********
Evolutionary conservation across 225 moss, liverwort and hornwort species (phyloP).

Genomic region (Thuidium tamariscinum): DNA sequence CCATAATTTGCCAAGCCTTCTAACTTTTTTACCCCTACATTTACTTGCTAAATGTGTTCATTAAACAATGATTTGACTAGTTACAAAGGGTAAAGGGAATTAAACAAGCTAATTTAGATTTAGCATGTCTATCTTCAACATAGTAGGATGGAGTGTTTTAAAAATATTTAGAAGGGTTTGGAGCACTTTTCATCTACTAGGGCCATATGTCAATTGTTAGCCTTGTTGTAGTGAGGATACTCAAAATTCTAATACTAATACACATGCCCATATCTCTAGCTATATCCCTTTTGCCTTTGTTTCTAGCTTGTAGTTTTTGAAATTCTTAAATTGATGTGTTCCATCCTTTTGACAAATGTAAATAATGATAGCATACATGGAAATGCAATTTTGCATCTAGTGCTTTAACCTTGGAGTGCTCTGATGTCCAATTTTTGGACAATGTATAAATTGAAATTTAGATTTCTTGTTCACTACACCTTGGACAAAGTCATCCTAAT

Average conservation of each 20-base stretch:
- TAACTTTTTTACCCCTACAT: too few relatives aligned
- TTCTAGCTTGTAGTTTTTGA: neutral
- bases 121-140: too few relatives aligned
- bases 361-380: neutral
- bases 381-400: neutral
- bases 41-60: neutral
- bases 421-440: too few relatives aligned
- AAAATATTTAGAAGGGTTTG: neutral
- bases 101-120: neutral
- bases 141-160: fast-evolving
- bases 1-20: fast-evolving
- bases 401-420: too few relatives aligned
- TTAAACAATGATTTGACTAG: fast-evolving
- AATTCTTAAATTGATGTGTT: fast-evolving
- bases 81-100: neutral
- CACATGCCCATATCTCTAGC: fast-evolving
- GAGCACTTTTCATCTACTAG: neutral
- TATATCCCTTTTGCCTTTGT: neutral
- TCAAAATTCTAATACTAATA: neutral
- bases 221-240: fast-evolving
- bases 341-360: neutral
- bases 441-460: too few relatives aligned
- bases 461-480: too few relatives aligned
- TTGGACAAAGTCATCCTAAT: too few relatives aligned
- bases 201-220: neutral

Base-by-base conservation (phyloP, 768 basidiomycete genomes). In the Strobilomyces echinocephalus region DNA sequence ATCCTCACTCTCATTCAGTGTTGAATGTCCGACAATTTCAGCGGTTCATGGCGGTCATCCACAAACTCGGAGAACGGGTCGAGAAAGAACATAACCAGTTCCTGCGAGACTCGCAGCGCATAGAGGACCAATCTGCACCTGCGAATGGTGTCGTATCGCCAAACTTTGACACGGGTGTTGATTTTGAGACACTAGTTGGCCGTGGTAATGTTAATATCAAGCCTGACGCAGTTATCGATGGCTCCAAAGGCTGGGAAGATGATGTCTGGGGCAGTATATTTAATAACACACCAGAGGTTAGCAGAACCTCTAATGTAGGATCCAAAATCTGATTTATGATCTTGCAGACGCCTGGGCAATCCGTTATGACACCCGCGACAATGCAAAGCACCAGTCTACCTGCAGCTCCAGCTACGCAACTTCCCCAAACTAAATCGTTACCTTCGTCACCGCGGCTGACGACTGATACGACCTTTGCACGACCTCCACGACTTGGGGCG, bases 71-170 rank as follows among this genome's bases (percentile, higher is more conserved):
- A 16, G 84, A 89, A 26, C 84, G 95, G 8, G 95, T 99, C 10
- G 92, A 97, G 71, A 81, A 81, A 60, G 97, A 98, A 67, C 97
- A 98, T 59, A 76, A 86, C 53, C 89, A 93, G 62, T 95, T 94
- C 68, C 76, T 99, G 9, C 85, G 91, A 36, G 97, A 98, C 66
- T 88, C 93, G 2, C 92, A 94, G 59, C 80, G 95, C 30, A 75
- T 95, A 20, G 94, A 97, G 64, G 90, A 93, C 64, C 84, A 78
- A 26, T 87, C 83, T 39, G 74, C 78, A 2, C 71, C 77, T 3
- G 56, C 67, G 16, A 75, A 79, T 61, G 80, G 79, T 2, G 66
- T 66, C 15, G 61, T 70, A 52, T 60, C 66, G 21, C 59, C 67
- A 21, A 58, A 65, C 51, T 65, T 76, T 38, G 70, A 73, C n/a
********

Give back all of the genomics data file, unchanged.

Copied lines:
Evolutionary conservation across 225 moss, liverwort and hornwort species (phyloP).

Genomic region (Thuidium tamariscinum): DNA sequence CCATAATTTGCCAAGCCTTCTAACTTTTTTACCCCTACATTTACTTGCTAAATGTGTTCATTAAACAATGATTTGACTAGTTACAAAGGGTAAAGGGAATTAAACAAGCTAATTTAGATTTAGCATGTCTATCTTCAACATAGTAGGATGGAGTGTTTTAAAAATATTTAGAAGGGTTTGGAGCACTTTTCATCTACTAGGGCCATATGTCAATTGTTAGCCTTGTTGTAGTGAGGATACTCAAAATTCTAATACTAATACACATGCCCATATCTCTAGCTATATCCCTTTTGCCTTTGTTTCTAGCTTGTAGTTTTTGAAATTCTTAAATTGATGTGTTCCATCCTTTTGACAAATGTAAATAATGATAGCATACATGGAAATGCAATTTTGCATCTAGTGCTTTAACCTTGGAGTGCTCTGATGTCCAATTTTTGGACAATGTATAAATTGAAATTTAGATTTCTTGTTCACTACACCTTGGACAAAGTCATCCTAAT

Average conservation of each 20-base stretch:
- TAACTTTTTTACCCCTACAT: too few relatives aligned
- TTCTAGCTTGTAGTTTTTGA: neutral
- bases 121-140: too few relatives aligned
- bases 361-380: neutral
- bases 381-400: neutral
- bases 41-60: neutral
- bases 421-440: too few relatives aligned
- AAAATATTTAGAAGGGTTTG: neutral
- bases 101-120: neutral
- bases 141-160: fast-evolving
- bases 1-20: fast-evolving
- bases 401-420: too few relatives aligned
- TTAAACAATGATTTGACTAG: fast-evolving
- AATTCTTAAATTGATGTGTT: fast-evolving
- bases 81-100: neutral
- CACATGCCCATATCTCTAGC: fast-evolving
- GAGCACTTTTCATCTACTAG: neutral
- TATATCCCTTTTGCCTTTGT: neutral
- TCAAAATTCTAATACTAATA: neutral
- bases 221-240: fast-evolving
- bases 341-360: neutral
- bases 441-460: too few relatives aligned
- bases 461-480: too few relatives aligned
- TTGGACAAAGTCATCCTAAT: too few relatives aligned
- bases 201-220: neutral

Base-by-base conservation (phyloP, 768 basidiomycete genomes). In the Strobilomyces echinocephalus region DNA sequence ATCCTCACTCTCATTCAGTGTTGAATGTCCGACAATTTCAGCGGTTCATGGCGGTCATCCACAAACTCGGAGAACGGGTCGAGAAAGAACATAACCAGTTCCTGCGAGACTCGCAGCGCATAGAGGACCAATCTGCACCTGCGAATGGTGTCGTATCGCCAAACTTTGACACGGGTGTTGATTTTGAGACACTAGTTGGCCGTGGTAATGTTAATATCAAGCCTGACGCAGTTATCGATGGCTCCAAAGGCTGGGAAGATGATGTCTGGGGCAGTATATTTAATAACACACCAGAGGTTAGCAGAACCTCTAATGTAGGATCCAAAATCTGATTTATGATCTTGCAGACGCCTGGGCAATCCGTTATGACACCCGCGACAATGCAAAGCACCAGTCTACCTGCAGCTCCAGCTACGCAACTTCCCCAAACTAAATCGTTACCTTCGTCACCGCGGCTGACGACTGATACGACCTTTGCACGACCTCCACGACTTGGGGCG, bases 71-170 rank as follows among this genome's bases (percentile, higher is more conserved):
- A 16, G 84, A 89, A 26, C 84, G 95, G 8, G 95, T 99, C 10
- G 92, A 97, G 71, A 81, A 81, A 60, G 97, A 98, A 67, C 97
- A 98, T 59, A 76, A 86, C 53, C 89, A 93, G 62, T 95, T 94
- C 68, C 76, T 99, G 9, C 85, G 91, A 36, G 97, A 98, C 66
- T 88, C 93, G 2, C 92, A 94, G 59, C 80, G 95, C 30, A 75
- T 95, A 20, G 94, A 97, G 64, G 90, A 93, C 64, C 84, A 78
- A 26, T 87, C 83, T 39, G 74, C 78, A 2, C 71, C 77, T 3
- G 56, C 67, G 16, A 75, A 79, T 61, G 80, G 79, T 2, G 66
- T 66, C 15, G 61, T 70, A 52, T 60, C 66, G 21, C 59, C 67
- A 21, A 58, A 65, C 51, T 65, T 76, T 38, G 70, A 73, C n/a